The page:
These calculate the square root of the radicand s, the first two using the specified estimates and number of iterations. They are straightforward implementations of the methods described earlier.


import math

import numpy as np

import squarerootcalculations as src
import squarerootplot as srp

def main():

    print("| codedrome.com        |")
    print("| Square Roots         |")
    print("| Part 2: Calculations |")


    # bakhshali()

    # exponential_identity()

def babylonian():

    min = 1
    max = 99

    plot_data = []

    radicands = np.array(range(min, max + 1))

    square_roots_babylonian = src.babylonian_array(radicands, 0)
    plot_data.append({"sqrts": square_roots_babylonian,
                      "label": "Babylonian 0 iterations",
                      "color": "#000000"})

    square_roots_babylonian = src.babylonian_array(radicands, 1)
    plot_data.append({"sqrts": square_roots_babylonian,
                      "label": "Babylonian 1 iterations",
                      "color": "#FF0000"})

    square_roots_babylonian = src.babylonian_array(radicands, 2)
    plot_data.append({"sqrts": square_roots_babylonian,
                      "label": "Babylonian 2 iterations",
                      "color": "#0000FF"})

    square_roots_babylonian = src.babylonian_array(radicands, 3)
    plot_data.append({"sqrts": square_roots_babylonian,
                      "label": "Babylonian 3 iterations",
                      "color": "#00FF00"})

    square_roots_babylonian = src.babylonian_array(radicands, 4)
    plot_data.append({"sqrts": square_roots_babylonian,
                      "label": "Babylonian 4 iterations",
                      "color": "#FF8000"})

    srp.plot((min,max), plot_data)

def bakhshali():

    min = 1
    max = 99

    plot_data = []

    radicands = np.array(range(min, max + 1))

    square_roots_bakhshali = src.bakhshali_array(radicands, 0)
    plot_data.append({"sqrts": square_roots_bakhshali,
                      "label": "Bakhshali 0 iterations",
                      "color": "#000000"})

    square_roots_bakhshali = src.bakhshali_array(radicands, 1)
    plot_data.append({"sqrts": square_roots_bakhshali,
                      "label": "Bakhshali 1 iterations",
                      "color": "#FF0000"})

    square_roots_bakhshali = src.bakhshali_array(radicands, 2)
    plot_data.append({"sqrts": square_roots_bakhshali,
                      "label": "Bakhshali 2 iterations",
                      "color": "#FF8000"})

    srp.plot((min,max), plot_data)

def exponential_identity():

    min = 1
    max = 99

    plot_data = []

    radicands = np.array(range(min, max + 1))

    square_roots_exponential_identity = src.exponential_identity_array(radicands)
    plot_data.append({"sqrts": square_roots_exponential_identity,
                      "label": "Exponential Identity",
                      "color": "#FF8000"})

    srp.plot((min,max), plot_data)

if __name__ == "__main__":


The main function simply calls three other functions which we can comment/uncomment to run one at a time.

The babylonian function creates a NumPy array of radicands between 1 and 99. It then calls babylonian_array five times with ever-increasing iterations, including 0 iterations which will just return the estimate provided. Each time the result is added to the plot_data list. Each result is in a dictionary which also contains a label and color.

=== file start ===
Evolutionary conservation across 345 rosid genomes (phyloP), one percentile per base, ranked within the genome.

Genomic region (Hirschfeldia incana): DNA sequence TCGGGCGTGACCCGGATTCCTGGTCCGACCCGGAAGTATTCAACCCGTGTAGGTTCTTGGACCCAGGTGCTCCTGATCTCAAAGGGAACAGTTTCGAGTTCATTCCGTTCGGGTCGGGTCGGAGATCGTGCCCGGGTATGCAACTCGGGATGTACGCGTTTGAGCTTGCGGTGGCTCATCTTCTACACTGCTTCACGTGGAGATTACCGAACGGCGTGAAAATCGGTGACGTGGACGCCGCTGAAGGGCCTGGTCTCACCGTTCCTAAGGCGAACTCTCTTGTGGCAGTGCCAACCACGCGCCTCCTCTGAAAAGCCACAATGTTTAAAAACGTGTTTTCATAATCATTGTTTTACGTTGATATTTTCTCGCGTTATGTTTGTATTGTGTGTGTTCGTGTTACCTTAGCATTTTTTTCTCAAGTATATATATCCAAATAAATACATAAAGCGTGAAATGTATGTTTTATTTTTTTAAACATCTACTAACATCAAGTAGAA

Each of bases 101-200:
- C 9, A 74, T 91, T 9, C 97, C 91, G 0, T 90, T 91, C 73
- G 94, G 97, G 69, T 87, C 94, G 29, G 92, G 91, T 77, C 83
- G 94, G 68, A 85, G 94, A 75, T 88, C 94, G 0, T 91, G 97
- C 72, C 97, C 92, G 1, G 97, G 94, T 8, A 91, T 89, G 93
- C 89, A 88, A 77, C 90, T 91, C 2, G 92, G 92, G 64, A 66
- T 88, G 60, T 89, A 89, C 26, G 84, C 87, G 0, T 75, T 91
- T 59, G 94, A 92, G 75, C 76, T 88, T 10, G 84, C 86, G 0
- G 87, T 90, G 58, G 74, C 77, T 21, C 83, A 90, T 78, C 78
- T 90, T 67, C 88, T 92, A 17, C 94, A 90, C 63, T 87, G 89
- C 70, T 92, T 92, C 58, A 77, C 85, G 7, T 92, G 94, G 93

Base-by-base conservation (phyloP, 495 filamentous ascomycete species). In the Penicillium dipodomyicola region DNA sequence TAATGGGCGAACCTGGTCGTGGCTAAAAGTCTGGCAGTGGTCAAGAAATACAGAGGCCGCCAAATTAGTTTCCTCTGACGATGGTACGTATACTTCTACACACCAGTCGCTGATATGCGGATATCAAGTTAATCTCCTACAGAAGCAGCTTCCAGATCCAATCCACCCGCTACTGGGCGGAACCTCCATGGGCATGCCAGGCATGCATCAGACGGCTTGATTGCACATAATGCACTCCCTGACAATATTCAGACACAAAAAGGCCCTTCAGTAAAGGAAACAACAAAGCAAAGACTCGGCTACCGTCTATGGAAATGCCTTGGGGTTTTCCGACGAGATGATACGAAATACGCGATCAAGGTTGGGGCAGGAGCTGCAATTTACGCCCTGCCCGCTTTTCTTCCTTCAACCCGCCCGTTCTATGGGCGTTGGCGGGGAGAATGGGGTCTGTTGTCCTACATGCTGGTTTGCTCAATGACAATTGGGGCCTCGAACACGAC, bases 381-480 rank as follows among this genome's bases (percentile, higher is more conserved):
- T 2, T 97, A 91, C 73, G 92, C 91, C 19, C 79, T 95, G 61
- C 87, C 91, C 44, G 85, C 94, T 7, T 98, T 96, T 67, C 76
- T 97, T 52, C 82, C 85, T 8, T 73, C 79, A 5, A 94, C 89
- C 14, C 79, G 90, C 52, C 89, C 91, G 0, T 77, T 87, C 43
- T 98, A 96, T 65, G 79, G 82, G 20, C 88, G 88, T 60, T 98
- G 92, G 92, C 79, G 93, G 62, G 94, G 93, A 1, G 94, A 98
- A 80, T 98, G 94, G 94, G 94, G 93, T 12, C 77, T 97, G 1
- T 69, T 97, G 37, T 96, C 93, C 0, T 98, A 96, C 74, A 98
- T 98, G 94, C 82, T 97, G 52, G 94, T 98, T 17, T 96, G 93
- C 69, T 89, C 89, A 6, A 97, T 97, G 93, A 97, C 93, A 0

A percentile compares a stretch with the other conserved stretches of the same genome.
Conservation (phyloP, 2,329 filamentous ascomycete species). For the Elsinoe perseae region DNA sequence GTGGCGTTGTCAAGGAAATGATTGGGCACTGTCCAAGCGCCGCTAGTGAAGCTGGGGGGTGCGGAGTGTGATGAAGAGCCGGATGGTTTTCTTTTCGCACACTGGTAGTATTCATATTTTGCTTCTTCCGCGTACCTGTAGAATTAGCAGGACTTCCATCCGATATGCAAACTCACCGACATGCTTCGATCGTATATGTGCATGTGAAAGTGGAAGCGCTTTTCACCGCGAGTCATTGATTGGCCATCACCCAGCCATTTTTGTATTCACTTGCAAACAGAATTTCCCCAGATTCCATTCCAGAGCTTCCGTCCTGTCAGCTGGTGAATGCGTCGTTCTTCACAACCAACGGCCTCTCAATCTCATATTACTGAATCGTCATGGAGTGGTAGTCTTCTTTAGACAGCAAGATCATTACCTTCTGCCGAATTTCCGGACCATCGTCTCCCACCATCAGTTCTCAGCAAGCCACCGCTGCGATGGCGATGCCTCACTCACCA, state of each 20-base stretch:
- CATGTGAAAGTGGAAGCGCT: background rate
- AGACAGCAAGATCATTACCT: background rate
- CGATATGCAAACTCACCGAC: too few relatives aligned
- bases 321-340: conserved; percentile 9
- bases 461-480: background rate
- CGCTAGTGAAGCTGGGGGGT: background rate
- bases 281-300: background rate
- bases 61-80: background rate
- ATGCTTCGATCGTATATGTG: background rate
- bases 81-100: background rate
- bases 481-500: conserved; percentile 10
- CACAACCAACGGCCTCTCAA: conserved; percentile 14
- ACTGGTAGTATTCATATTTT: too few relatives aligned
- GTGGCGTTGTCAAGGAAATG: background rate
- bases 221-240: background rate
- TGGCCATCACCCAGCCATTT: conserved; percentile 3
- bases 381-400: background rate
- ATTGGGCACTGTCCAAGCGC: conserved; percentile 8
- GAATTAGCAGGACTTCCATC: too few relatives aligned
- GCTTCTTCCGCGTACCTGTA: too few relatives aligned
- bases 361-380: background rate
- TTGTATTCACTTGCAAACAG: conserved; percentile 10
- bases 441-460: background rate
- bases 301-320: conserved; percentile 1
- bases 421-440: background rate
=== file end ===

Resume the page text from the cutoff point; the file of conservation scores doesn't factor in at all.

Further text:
I have used fixed numbers of iterations here, the number required to give a reasonably accurate square root. If I were coding a real life implementation I'd square the result after every iteration and check it against the radicand using a tolerance value, say 0.01, and terminate the iterations if it passed the test.

Finally we call squarerootplot.plot to show the values after various numbers of calculations.

The bakhshali and exponential_identity functions work in the same way, but note that I have only gone up to 2 iterations with Bakhshali, and the Exponential Identity method is a one-hit calculation that does not require iterations.

Now we can run the code:

Running the Code

python3 squarerootcalculationsdemo.py

This is the graph for the Babylonian method.

The topmost, and therefore least accurate, line is black and is the result of passing 0 as the iterations argument, thereby just getting back the estimates provided. As you can see the red, blue, green and orange lines get ever closer to the thick light blue line which shows the definitive square root values as calculated by NumPy. The final orange line matches the NumPy values to a high degree of accuracy.

The green 3-iterations line is very close to the light blue and orange lines and at this scale seems to touch them so let's zoom in on a part of the plot so we can distinguish them more easily.

This shows just the part of the plot for radicands 6 to 16, and here we can see that the green line does actually diverge from the light blue and orange lines.

In main comment out babylonian(), uncomment bakhshali() and run the program again.

The Bakhshali method has converged to a very accurate result after just two iterations, but remember the calculations are more complex so this does not necessarily mean the function is more efficient.

Now do the comment/uncomment thing once more to run the exponential_identity function.

Of course there are no estimates or iterations here, just a single set of values which fit with the NumPy light blue values very accurately. Bear in mind though that this method does need to calculate the logarithm of the radicand so is more than a simple piece of arithmetic.